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Tips for Job Seekers
Common Cover Letter Mistakes

Carefully reading your cover letter and checking for some common mistakes will help ensure that all the hard work you put into it will be noticed. Some common mistakes are:

  • Forgetting to enclose your résumé. This may be obvious, but it's very important. Make sure you enclose any materials you mention in your cover letter such as a résumé, transcript, writing sample, etc.
     
  • Typographical errors. Edit your work very carefully. Use the "spell check" function on your word processing software (if you are using a PC) in addition to checking your work. Nothing turns off an employer more than sloppy cover letters or materials.  The most common typographical errors are:
    • Misspelling of the employer's name or title in the address, greeting, or on the envelope.
    • Forgetting to change the name of the company each time it appears in the application or body of the letter.
    • Applying for one position and mentioning another position in the body of the letter.
       
  • Inaccurate information about the company. Make sure to verify any information about the company you intend to use in the letter. Be specific when you tie the information to your skills. Do not attempt to snow the employer by stating you are familiar with the company when you don't have specific information to back it up.
     
  • Inappropriate tone. Always use a positive manner. Make sure the letter strengthens your candidacy. It might help if you had someone else read the letter as well.
     
  • Unrelated Career Goals. Personalize each letter for the employer. Show a genuine interest in the position. Remember that the employer is interested in what you can do for the company.  Every part of the letter should support the purpose for which you are writing. If you are applying for a position as a sales representative, include only the experience you have that pertains to that position.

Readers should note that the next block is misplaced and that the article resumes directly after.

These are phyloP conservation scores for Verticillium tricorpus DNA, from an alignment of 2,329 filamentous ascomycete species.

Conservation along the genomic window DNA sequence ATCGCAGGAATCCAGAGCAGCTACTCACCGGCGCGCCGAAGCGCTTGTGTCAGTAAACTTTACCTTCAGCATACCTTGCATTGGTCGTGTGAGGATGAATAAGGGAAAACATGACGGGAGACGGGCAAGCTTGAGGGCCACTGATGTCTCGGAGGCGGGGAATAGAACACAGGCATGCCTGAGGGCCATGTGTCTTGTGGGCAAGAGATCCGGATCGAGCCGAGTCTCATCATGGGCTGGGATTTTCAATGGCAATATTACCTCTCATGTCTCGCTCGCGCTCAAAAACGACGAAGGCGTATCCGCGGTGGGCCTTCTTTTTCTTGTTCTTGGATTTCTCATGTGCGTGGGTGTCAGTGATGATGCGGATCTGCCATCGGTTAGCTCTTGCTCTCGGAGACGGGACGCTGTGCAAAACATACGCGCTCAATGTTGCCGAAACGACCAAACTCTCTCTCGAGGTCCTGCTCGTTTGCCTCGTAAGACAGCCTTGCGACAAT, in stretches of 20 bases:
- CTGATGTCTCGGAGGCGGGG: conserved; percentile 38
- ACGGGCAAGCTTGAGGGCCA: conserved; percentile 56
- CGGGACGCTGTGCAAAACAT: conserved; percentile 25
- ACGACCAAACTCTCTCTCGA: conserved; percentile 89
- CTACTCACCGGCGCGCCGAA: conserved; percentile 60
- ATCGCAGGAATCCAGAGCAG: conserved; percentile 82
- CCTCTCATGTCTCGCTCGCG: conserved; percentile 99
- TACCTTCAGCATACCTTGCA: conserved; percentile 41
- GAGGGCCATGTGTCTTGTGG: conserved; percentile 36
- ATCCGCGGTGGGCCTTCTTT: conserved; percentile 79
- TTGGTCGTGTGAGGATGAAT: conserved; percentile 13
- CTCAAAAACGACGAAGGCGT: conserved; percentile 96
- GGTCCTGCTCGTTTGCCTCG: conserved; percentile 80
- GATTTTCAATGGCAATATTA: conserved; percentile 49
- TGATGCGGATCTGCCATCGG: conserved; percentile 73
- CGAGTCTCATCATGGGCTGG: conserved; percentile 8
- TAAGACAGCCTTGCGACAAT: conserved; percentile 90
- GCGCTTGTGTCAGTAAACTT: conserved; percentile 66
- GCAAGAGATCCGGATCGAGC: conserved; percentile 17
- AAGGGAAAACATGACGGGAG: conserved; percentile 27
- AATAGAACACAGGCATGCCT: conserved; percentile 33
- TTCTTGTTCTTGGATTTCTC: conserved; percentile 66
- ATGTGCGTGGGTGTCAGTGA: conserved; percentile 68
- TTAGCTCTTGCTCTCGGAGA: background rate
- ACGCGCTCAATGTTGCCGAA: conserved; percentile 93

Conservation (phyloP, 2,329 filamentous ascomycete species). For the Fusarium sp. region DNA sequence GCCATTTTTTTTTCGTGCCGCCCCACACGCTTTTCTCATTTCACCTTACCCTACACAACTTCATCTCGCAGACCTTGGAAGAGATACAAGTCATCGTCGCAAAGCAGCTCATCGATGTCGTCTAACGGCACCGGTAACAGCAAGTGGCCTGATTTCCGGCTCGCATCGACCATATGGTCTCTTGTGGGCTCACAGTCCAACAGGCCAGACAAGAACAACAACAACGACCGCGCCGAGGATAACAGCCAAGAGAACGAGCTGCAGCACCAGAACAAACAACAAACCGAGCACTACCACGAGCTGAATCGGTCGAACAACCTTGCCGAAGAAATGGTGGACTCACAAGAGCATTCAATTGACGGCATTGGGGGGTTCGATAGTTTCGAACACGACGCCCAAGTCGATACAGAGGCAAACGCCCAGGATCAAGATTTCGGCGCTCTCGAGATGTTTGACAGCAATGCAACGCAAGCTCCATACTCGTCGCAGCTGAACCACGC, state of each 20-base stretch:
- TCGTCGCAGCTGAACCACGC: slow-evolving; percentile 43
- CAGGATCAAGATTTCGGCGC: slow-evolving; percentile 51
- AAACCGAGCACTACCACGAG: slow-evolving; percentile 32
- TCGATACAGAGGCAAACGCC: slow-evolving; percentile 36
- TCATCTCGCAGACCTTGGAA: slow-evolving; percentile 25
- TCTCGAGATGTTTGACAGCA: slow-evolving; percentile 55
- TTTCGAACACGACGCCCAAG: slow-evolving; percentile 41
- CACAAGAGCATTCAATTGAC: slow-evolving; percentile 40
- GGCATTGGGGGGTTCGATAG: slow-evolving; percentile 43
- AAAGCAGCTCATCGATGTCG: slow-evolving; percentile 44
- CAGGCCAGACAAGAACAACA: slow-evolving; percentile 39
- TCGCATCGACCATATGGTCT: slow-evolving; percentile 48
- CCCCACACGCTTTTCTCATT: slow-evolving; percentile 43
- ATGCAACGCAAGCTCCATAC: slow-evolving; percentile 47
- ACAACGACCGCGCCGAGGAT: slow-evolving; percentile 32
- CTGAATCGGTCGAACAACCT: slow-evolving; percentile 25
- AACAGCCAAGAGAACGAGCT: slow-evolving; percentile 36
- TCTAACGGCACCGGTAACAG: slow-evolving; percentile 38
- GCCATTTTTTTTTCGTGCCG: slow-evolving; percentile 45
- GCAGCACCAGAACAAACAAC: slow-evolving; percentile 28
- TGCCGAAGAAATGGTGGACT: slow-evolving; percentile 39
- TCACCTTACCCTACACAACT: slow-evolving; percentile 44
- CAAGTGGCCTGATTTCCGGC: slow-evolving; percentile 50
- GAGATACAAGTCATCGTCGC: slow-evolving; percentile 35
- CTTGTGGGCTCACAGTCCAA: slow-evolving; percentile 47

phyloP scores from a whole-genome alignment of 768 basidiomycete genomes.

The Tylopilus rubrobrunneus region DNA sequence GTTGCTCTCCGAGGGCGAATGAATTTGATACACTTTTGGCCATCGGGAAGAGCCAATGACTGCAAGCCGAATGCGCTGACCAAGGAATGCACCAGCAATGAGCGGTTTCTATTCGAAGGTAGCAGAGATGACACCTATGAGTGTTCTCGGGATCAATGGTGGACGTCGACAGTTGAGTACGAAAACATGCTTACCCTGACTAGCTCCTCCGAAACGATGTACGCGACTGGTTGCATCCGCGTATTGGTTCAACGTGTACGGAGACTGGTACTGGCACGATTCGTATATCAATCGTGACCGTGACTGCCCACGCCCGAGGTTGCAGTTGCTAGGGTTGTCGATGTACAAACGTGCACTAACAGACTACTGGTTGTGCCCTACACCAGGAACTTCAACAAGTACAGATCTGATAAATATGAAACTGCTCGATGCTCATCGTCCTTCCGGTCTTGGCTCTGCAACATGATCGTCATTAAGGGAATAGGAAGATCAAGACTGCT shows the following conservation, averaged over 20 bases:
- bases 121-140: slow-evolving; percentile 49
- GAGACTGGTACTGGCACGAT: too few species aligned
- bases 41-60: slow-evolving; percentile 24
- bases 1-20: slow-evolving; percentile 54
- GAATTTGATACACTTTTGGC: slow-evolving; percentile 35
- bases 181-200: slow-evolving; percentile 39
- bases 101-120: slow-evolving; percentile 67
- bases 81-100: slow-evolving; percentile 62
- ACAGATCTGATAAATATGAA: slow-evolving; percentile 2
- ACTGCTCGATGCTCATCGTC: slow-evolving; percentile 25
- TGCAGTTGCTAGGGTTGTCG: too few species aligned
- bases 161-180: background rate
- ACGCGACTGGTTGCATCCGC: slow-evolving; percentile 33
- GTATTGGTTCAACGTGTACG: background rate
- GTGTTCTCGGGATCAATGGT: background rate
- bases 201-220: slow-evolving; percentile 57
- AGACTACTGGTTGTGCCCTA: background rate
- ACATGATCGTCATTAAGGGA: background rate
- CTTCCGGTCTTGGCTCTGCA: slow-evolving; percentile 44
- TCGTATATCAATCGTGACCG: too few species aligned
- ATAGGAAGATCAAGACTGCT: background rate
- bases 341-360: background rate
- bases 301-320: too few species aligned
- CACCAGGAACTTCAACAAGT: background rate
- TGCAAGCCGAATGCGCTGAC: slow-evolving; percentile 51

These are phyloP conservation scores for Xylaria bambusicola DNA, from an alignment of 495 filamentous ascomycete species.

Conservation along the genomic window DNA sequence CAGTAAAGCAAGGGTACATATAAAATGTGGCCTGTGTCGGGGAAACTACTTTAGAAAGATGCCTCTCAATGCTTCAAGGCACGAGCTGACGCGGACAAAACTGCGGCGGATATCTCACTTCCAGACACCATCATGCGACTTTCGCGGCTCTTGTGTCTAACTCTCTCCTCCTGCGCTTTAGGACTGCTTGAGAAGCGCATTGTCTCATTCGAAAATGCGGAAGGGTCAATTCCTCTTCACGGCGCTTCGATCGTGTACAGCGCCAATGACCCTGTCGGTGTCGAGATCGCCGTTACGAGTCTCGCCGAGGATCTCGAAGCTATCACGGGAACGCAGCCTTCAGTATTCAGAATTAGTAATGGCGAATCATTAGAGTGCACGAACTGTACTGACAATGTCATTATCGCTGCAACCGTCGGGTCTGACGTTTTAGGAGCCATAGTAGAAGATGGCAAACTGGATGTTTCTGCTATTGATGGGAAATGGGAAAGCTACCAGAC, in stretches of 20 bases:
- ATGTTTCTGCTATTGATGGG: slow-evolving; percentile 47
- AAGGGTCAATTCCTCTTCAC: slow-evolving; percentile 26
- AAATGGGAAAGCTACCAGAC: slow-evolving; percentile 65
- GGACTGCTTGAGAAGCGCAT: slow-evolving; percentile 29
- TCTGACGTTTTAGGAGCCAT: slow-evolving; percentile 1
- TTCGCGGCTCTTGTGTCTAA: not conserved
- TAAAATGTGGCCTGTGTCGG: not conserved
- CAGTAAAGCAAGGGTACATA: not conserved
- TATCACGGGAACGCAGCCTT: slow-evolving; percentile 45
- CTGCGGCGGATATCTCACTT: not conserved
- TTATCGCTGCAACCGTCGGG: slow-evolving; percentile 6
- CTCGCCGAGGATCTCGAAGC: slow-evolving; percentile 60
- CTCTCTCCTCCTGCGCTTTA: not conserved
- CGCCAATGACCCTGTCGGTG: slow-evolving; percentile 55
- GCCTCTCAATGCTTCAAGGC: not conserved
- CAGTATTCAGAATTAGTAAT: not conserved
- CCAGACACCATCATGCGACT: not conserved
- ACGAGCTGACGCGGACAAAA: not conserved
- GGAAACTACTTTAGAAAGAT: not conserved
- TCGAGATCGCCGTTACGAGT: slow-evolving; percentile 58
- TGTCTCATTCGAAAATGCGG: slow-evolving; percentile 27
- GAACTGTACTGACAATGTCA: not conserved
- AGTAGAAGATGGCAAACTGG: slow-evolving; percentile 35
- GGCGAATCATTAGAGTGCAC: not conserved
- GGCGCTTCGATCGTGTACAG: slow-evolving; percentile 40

• Emphasizing a lack of experience. Do not call attention to your shortcomings in a letter. You should only emphasize your strengths. Focus on your skills, experience, and ability.
     
  • Misrepresentation. Never, ever misrepresent your experience or skills in either your cover letter or résumé. If it is discovered, it is grounds for immediate dismissal. If you have achieved something, say so, but do not exaggerate to the point of misrepresenting the facts.
     
  • Anecdotes. Your cover letter should be written with a serious, professional tone. Using anecdotes cause you to run the risk of not being taken seriously.  Keep it polite and respectful.
     
  • Sounding desperate. Your cover letter should make you sound determined -- not desperate. Don't "beg" for the position.
     
  • Demanding statements. Never demand something of the employer in a cover letter. A common mistake is to say "I'm looking for a position that will adequately challenge me." The employer will have the impression that you expect to be put into a position that meets your needs, not the employer's.
     
  • Wrong pronouns. Use the active voice. Speaking in the third person in a letter is disconcerting to an employer.
     
  • Gimmicks. Most employers prefer a simple, well written letter to a gimmicky type product.
     
  • Messy corrections. Make sure you include all pertinent information. If you forget to include something, type the letter over. Don't add a supplementary note. It will make you appear lazy and unprofessional.
     
  • Form Letters. Mass mailings are not always the best way to find a job. They also don't allow you to personalize each letter and résumé. Tailor each letter you send to the position, and demonstrate your interest in and familiarity with the employer.
     
  • Personal Photos. Photos are completely unprofessional unless you want to enter modeling, acting or broadcast journalism.
     
  • Personal Information. Do not include data such as age, gender, marital status, race, religion, or any other personal information unless you feel it directly pertains to the position you are seeking.
     
  • Inappropriate stationery. The only universally accepted stationery colors are white and ivory. Using different colors is not always the best way to get an employer's attention.
     
  • Forgetting to sign your letter. Don't forget to sign your name at the end of the letter. This personalizes it for the employer. Sign in blue or black ink -- do not use a script font on your PC to sign your name.

Tips For Job Seekers 


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